Members of the European Parliament are calling for both the European Council and the European Commission to take more action to address the deterioration of EU values in Hungary and Poland.
In a resolution adopted with 426 votes to 133 and 37 abstentions, MEPs say more “genuine commitment” and “meaningful progress” must be made when it comes to protecting European values.
Specifically, they’re asking for a rejection of national plans under the Recovery and Resilience Facility until progress is made, and point out that “unanimity is not required to identify risks of a serious breach of EU values.”
Hungary and Poland have come under fire for their anti-LGBTQ legislation and continued breaches of EU law, often accompanied by scathing attacks on the European institutions while still benefitting from EU funding.
The row with the EU goes back to 2018 when the governments in both countries' lurched to the far-right on a variety of issues related to human rights and greatly weakened democratic principles and accountability.
Hearings and investigations, but little progress or transparency
On Thursday, MEPs stated that despite the deteriorating democratic and legal situation in both Hungary and Poland, Member States have avoided voting to determine whether there is “a clear risk of a serious breach” of the EU’s common values.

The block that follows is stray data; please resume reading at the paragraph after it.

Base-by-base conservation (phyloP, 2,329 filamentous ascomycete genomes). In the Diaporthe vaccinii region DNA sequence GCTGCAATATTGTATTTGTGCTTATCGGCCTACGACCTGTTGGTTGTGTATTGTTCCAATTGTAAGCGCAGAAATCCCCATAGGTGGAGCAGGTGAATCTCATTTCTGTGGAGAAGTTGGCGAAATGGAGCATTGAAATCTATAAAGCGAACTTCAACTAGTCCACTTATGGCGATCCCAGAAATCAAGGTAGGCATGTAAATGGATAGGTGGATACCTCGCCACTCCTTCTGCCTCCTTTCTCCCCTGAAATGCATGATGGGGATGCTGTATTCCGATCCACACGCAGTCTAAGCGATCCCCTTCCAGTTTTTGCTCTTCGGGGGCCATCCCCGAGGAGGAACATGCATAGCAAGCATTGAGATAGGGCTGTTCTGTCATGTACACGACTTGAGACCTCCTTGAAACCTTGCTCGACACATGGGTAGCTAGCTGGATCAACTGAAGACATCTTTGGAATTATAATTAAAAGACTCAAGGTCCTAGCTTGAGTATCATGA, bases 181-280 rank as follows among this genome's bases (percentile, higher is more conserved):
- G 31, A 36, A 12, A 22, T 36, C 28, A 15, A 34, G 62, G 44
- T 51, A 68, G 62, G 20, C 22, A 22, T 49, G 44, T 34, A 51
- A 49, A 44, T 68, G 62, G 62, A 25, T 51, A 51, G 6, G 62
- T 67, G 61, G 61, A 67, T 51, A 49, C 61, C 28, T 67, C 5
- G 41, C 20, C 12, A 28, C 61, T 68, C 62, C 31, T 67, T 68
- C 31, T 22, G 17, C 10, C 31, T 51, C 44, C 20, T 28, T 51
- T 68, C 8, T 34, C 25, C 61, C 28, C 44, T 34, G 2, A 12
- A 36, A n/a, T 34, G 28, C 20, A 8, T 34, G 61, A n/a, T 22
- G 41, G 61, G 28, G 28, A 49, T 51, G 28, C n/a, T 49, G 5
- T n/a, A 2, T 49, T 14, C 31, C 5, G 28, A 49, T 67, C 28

While Article 7 procedures were initiated in 2018 against both countries and the process is still ongoing, very little progress has been made so far.
MEPs “insist that Hungary and Poland’s failure to implement the numerous judgements made by the European Court of Justice and the European Court of Human Rights is unacceptable; all member states have to respect EU law.”
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The text they adopted calls for the hearings to be conducted with a more consistent, transparent and firm approach.
“The hearings should be organised in a regular, structured and open manner and must entail concrete follow-up, swift adoption of recommendations, with clear deadlines, to the member states in question,” MEPs said in a statement.
“[We] once again demand that the Council keep Parliament promptly and fully informed at every stage, which has not been the case so far. There is an imminent need for a comprehensive EU mechanism for EU values.”